6 Stunning Advanced Age Statement Whiskies

The notion that age is synonymous with quality has eroded over the years, as non-age statement (or NAS) single malts have risen to prominence, and it has more or less been agreed upon that bourbon can at times be too old. When assessing a whisky label to determine potential quality and character, the age of what’s inside is only one factor to consider.

However, there is no denying the allure of a whisky that has spent significant time, sometimes multiple decades, inside the barrel. When you sip a whisky that is up there in age, consider where you were when it was distilled. No matter the country of origin or casks used, advanced age statement whiskies have to be handled with care and monitored closely; to taste whiskies that is as old as these, all from our Fall 2021 Buying Guide, is a special treat indeed. While some of these, like the Craigellachie, are single casks releases, and others, like the Talisker, cost a hefty chunk of change, they all represent potential crown jewels for your whisky bar, and at 92 points or more, they taste great as well.

High-Scoring Mature Whiskies From Our Fall Buying Guide

balvenie 19 year old the edge of burnhead wood scotchBalvenie 19 year old Edge of Burnhead Wood Single Malt
93 points, 48.7%, $300

Distilled from barley grown on Balvenie’s Dufftown estate and dried at the distillery over heather plucked from nearby Burnhead Wood. Tropical fragrance of lime and guava, refined by balanced minerality. Spiced honey greets the palate, followed by bitter chocolate and a deeper note of baked orange. Long and spiced on the finish of honey, lemon, vanilla, and a sprinkling of white pepper. All the elegance of Speyside, with added depth and complexity. (1,200 bottles for the U.S.)—David Fleming

craigellachie 24 year old single cask scotchCraigellachie 24 year old Exceptional Cask Single Cask (No. 4127013182) Single Malt
93 points, 52.2%, $300

Matured in a single oloroso sherry butt. Quite fruity on the nose, with notes of kiwi, juicy mango, fruit cocktail, blueberry pie, lemon bars, and strawberry shortcake, in addition to cinnamon graham crackers and raisin bread. The palate is lively, with cinnamon, tangy lemon-lime citrus, and orange scone. Good length on the finish with lemon-poppyseed muffin. (474 bottles)—Ted Simmons

Blue Note 17 year old Barrel Proof Straight Bourbon (Barrel No. 12841)
93 points, 54.45%, $175

Herbs, spice, mint, and saddle leather quickly reveal this whiskey’s maturity. As it rests in the glass, vanilla ice cream emerges, along with melon and caffé latte. It’s hot and muscular, but its aged and herbal flavors soon cede ground to melted milk chocolate and cinnamon-topped cappuccino. A thoroughly pleasurable melding of chocolate, herbs, and cinnamon spice, with oak influence in tasteful balance.—David Fleming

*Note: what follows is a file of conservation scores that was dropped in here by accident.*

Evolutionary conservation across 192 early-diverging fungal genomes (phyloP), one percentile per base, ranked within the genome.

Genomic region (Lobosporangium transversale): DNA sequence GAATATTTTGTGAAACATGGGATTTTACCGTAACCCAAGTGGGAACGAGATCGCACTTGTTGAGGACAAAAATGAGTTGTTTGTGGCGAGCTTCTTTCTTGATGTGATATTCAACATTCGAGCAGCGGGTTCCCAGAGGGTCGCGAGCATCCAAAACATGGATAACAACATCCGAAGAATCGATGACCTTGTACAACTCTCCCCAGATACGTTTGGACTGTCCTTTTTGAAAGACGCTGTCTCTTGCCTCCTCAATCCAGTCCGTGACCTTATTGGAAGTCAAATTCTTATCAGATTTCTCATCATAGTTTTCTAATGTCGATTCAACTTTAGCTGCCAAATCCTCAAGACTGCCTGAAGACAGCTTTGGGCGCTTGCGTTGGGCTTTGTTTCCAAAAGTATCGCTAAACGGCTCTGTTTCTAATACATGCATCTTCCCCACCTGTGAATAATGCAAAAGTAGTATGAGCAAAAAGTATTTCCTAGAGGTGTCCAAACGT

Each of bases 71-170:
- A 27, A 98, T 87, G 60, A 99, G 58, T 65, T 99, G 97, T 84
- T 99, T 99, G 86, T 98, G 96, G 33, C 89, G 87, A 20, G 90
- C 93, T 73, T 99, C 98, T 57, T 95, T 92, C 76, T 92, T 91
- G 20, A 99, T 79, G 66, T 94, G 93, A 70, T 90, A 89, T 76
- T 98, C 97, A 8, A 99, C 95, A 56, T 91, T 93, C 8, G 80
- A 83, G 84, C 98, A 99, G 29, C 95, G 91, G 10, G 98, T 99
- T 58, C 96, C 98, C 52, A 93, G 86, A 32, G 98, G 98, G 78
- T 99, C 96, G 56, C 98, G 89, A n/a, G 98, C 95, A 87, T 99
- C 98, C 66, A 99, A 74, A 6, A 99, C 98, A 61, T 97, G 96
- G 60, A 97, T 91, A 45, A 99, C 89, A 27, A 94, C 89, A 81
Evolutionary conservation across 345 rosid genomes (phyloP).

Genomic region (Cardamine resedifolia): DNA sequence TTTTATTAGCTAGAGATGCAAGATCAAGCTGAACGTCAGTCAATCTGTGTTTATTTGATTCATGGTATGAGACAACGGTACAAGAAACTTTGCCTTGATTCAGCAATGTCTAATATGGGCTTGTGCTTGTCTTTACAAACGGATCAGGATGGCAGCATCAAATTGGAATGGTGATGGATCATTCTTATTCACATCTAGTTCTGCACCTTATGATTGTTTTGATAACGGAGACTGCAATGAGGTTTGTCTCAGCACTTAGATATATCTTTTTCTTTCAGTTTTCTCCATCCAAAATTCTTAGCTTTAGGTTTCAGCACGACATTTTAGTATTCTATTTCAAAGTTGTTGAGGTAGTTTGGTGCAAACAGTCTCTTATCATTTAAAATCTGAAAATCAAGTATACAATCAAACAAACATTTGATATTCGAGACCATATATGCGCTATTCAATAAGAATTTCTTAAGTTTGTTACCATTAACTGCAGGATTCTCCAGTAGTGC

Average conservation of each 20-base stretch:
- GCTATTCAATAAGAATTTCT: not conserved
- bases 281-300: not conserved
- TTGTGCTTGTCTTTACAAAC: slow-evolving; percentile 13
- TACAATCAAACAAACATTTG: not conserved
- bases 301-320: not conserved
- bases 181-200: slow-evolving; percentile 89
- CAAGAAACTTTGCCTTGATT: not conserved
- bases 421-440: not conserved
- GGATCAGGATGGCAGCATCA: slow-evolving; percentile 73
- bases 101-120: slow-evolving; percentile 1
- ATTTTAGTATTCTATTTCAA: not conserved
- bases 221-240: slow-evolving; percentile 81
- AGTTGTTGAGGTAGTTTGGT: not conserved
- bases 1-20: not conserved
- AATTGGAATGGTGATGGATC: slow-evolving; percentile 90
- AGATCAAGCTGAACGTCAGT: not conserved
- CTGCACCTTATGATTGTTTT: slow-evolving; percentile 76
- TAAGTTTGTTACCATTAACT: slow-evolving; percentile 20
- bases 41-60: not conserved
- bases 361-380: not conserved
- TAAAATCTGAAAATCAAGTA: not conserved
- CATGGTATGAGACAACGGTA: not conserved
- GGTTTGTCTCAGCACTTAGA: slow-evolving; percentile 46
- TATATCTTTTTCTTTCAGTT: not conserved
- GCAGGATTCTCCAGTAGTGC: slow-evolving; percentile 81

Talisker 43 year old Xpedition Oak Single Malt
92 points, 49.7%, $4,000

Talisker’s oldest whisky bottled to date, topping a 41 year old manzanilla cask finish released two years ago. Fragrant notes of sandalwood, lavender, and lemon spritz, sweetening to lemon meringue pie and warm peach tart. Vanilla, ginger, melon, and persimmon mark the palate, artfully accented by scents of old candle wax. The subtle Talisker peat has become even gentler with age, and the finish offers spice, old leather, and graceful oak. (1,830 bottles)—David Fleming

MacNair’s Lum Reek 21 year old Blended Malt
92 points, 48%, $220

Bold, flavorsome smoke exudes from the glass of this new blend, mingled with a zesty citrus sweetness, vanilla, and an extra blast of peppery smoke when you delve deeper. It’s mouth-drawing on the palate, with caramel, marmalade, and vanilla sponge cake, getting tangier as the spices kick in, before a conclusion of spice, smoke, chocolate, burnt butter, and stewed fruits. Perfect for outdoor drinking in the colder months.—Jonny McCormick

The Irishman 17 year old Single Malt Single Cask (2021 Release)
92 points, 56%, $160

With a well-matured sherry cask character, this whiskey works beautifully paired with Belgian chocolates after a fine dinner. Rich dried fruits, molasses, prunes, black cherry, aromatic spice rubs, walnut oil, and savory juices on the nose. Luxuriant palate of raisin, stewed fruits, black coffee, treacle, pepper, and clove, with a slight savory return. It rounds off with toffee apple, Brazil nut, and a long finish of peppercorn. Another excellent barrel this year. (600 bottles for the U.S.)—Jonny McCormick

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